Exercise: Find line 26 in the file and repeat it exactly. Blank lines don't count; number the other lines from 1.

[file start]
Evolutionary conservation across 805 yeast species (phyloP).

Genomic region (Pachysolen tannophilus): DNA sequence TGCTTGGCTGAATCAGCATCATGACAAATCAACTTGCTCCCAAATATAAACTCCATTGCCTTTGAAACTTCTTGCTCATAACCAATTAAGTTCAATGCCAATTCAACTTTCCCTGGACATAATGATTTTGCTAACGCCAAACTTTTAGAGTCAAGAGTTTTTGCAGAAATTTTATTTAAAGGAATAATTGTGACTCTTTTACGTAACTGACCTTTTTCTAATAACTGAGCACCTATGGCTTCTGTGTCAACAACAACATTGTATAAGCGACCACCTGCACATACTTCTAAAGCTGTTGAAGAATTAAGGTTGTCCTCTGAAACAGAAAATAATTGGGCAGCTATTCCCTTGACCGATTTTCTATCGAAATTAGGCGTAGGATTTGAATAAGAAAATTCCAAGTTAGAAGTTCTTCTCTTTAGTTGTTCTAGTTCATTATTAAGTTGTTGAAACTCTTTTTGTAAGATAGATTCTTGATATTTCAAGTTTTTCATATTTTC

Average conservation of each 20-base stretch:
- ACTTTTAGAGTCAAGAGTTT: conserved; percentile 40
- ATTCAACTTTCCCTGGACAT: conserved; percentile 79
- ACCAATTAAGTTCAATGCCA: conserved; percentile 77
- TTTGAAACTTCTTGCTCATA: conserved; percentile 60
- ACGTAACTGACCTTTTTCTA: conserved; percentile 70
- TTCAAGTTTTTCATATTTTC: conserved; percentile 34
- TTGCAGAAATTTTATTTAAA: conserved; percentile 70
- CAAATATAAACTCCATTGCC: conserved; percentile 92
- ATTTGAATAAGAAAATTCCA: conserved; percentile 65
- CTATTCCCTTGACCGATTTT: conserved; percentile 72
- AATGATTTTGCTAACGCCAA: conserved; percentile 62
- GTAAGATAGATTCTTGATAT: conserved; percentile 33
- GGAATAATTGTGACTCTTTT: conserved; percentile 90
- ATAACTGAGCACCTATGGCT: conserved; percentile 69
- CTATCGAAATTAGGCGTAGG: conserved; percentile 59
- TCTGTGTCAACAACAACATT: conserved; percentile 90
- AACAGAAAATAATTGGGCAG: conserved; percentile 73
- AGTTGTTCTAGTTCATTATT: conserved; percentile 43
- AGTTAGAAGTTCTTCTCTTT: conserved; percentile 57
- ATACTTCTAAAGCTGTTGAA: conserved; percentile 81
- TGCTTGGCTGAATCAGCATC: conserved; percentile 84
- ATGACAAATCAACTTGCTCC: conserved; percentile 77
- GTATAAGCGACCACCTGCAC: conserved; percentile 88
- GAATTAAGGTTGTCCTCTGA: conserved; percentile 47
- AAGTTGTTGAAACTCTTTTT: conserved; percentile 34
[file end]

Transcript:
- GTATAAGCGACCACCTGCAC: conserved; percentile 88